Buffet of classical music

Founders of a new symphony orchestra believe their varied programming will make it a success in a city that already has two orchestras, despite a poor economy.

The inaugural concert of the Glendale Philharmonic Orchestra is Jan. 9 at the First Baptist Church of Glendale. The program highlights are Bach’s Prelude from Violin Partita No. 3 in E Major; Symphony for String Orchestra and Timpani by Edward Mirzoyan; and the world premiere of Andante Dolente & Scherzo for Two Cellos and String Orchestra by Andrey Rubtsov.

Future concerts will be a mix of traditional classical works by Bach and Mozart, in addition to Armenian composers and contemporary composers, said founder Ruslan Biryukov, a professional cellist who has performed throughout this country and Europe. The Silver Lake resident was born in Azerbaijan, which was part of the former Republic of the Soviet Union.

The conductor and some of the musicians are Armenian, but music will be of a wider selection, Biryukov said.

“We hope the concerts will find fans from all nationalities, cultures and walks of life,” he said.

Conductor Mikael Avetisyan of Glendale said organizers will take it step by step but eventually he hopes to include composers and soloists of Mexican, Chinese and Korean descent — nationalities that make up the Glendale and surrounding communities.

The reason for starting the orchestra, Biryukov said, was that the city needed a professional orchestra.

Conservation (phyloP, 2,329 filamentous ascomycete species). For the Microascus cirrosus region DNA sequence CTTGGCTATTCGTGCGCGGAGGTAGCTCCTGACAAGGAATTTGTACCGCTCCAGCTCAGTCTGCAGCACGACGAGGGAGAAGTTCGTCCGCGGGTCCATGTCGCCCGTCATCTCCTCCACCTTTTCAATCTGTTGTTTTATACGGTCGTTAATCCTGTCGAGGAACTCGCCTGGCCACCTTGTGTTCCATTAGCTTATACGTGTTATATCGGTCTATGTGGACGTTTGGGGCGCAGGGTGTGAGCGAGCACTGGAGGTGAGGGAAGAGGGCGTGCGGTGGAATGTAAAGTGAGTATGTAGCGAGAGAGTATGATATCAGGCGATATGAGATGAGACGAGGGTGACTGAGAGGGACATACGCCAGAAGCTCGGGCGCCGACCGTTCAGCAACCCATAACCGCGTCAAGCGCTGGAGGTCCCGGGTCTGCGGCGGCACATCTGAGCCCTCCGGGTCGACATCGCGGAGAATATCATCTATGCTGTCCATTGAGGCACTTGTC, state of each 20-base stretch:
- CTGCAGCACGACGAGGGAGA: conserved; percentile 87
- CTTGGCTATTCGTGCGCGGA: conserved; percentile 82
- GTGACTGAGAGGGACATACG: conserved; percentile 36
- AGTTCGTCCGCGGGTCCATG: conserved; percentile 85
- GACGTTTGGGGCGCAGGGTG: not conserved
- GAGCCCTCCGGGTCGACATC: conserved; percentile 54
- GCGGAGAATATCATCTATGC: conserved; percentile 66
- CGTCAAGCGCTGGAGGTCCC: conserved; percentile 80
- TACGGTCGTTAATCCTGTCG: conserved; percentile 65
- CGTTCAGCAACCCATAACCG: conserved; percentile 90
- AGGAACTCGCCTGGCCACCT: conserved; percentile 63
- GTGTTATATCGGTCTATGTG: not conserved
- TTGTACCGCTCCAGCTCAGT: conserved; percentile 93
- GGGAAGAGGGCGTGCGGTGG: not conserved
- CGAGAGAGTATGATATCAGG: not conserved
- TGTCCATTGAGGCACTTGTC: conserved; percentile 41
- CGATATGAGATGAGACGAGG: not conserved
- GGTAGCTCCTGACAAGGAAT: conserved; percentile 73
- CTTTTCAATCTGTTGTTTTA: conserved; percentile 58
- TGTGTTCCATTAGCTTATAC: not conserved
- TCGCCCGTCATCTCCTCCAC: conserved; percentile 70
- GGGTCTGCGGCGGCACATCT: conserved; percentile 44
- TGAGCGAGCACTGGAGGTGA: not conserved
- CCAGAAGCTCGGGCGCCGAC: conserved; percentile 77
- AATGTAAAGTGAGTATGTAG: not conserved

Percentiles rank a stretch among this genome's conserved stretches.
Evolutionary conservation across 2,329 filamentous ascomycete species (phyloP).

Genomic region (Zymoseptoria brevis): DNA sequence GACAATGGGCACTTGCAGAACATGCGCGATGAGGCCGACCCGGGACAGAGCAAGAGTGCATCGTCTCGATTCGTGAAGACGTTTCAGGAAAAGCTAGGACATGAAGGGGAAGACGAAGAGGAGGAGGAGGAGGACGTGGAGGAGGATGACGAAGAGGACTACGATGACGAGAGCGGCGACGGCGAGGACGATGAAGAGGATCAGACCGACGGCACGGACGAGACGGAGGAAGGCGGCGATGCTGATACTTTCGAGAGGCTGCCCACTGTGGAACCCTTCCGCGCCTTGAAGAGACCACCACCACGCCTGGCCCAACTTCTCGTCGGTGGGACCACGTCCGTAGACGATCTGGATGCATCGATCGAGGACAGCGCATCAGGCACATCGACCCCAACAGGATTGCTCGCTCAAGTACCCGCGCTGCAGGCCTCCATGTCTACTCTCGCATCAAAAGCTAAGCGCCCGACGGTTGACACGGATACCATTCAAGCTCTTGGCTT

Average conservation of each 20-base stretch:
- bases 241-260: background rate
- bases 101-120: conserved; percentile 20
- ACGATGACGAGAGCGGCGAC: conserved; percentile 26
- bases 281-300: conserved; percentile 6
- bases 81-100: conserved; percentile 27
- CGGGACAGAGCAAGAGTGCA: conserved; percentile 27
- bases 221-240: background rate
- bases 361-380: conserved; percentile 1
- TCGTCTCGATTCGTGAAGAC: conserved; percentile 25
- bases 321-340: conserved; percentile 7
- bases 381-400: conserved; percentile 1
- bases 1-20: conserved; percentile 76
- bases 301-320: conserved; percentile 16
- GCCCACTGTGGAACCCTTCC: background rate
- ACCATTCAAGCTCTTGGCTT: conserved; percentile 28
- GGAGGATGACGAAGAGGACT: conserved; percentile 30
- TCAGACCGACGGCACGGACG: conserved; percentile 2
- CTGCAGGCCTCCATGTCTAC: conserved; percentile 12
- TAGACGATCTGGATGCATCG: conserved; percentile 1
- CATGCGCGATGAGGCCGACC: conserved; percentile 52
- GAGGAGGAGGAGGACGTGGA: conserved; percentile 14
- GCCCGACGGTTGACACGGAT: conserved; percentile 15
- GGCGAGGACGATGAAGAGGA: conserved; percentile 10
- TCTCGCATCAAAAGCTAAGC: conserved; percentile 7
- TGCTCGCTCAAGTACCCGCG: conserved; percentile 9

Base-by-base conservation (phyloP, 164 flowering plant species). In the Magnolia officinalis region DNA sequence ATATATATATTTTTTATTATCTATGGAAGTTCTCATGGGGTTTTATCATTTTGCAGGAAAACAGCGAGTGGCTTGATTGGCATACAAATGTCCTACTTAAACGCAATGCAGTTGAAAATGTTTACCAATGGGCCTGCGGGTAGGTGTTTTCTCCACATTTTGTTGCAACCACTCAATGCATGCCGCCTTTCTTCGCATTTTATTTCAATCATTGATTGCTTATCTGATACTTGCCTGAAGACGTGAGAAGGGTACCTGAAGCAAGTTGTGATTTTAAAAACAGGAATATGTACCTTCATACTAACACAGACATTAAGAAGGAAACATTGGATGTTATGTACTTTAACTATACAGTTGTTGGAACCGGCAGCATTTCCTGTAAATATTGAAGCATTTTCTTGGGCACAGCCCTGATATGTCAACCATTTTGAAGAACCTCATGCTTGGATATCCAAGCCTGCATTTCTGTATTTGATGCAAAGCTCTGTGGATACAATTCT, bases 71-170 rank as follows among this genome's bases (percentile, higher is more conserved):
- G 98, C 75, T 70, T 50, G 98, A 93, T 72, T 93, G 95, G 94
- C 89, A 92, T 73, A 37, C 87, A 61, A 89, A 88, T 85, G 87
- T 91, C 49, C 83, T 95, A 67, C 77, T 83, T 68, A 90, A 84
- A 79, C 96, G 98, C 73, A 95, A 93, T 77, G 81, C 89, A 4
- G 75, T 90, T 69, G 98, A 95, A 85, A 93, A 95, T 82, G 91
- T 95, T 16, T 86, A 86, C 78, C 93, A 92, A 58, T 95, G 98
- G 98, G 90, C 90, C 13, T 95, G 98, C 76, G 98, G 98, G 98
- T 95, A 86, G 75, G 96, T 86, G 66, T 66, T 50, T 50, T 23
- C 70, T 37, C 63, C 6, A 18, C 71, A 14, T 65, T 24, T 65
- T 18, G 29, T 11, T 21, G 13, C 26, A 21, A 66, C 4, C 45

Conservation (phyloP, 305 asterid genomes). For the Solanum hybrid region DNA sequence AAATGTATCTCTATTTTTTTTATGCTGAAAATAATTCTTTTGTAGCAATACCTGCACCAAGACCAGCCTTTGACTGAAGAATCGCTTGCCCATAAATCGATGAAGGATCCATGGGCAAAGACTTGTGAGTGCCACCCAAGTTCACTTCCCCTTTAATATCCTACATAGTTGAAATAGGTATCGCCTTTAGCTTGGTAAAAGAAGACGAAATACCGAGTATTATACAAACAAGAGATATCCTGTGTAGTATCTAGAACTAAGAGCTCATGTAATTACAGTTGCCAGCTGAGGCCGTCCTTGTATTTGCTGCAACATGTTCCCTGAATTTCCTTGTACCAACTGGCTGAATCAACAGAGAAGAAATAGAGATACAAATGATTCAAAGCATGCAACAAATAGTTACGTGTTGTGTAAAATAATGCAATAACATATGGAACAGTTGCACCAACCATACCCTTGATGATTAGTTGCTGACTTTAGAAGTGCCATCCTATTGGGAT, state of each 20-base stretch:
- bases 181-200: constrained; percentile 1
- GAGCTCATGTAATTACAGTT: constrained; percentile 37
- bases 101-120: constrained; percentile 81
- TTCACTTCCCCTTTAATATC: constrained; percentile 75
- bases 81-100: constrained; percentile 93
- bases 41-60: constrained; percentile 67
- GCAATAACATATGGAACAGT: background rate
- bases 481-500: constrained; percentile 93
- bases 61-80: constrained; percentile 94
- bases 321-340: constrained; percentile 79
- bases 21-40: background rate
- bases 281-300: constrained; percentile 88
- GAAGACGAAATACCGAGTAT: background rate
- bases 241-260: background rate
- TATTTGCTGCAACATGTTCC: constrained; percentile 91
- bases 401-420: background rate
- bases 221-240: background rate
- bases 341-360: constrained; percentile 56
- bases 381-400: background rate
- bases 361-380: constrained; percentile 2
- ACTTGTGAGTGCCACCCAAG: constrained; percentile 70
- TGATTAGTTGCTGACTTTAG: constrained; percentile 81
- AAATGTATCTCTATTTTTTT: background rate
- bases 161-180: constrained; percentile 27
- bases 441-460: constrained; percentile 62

The newly organized Glendale Renaissance Orchestra is made up of musicians from another city and the Glendale Symphony Orchestra hasn’t performed in recent years, he said. But the Glendale Philharmonic is based here, he said.

Councilwoman Laura Friedman said she doesn’t anticipate a conflict having three musical organizations in town. Renaissance is doing more of a Boston Pops take, which appeals to those who aren’t classical music fans, she added.

“They are looking to appeal to a lot of people,” she said. “It’s my understanding that the Glendale Philharmonic is focused more on serious classical music. And Glendale Symphony Orchestra we love, and I will do what I can to see it survives.”

It remains to be seen how it will all play out, she added.

Avetisyan doesn’t believe the poor economy will keep them from getting sponsors for more shows. He has been conducting concerts with freelance musicians for more than seven years at the Alex Theatre and has been successful getting sponsors to pay for expenses, he said. One of the major sponsors has been the Armenian Society of Los Angeles, he added.

“The encouraging thing is we are doing concerts and are able to fund a few concerts a year,” he said. “There are sponsors. They pay for this.”

His hope is to provide at least six concerts a year.

“The last seven years we have been doing it with a freelance orchestra, so we can finance a season of regular concerts,” he said.

The first order of business is to prove to prospective sponsors what the musicians can do, he added.

“I want to show the product and then go to businesses to ask for funding,” he said. “Once we show them, it will be easier to work with them in the future.”

Biryukov has secured space in the sanctuary of the First Baptist Church of Glendale. Pastor Charles Updike asked Biryukov to start a concert series and is charging little for the space, Biryukov said, and the Glendale Philharmonic will give the church a portion of proceeds from the concert.

“The acoustics are amazing, and it can seat close to 1,000 people,” Biryukov said.

A foundation has been set up that will run the Glendale Philharmonic, Positive Motions Foundation, and Biryukov is working with four other volunteers from Glendale to start the Positive Motions series, he said. He hopes to create a board of directors and a women’s committee to help raise funds, he said.

There are 16 professional musicians performing in the Jan. 9 concert, Biryukov said. They called him to play with the orchestra, he said.

“We have to succeed when we have that many professionals this enthusiastic,” he said.


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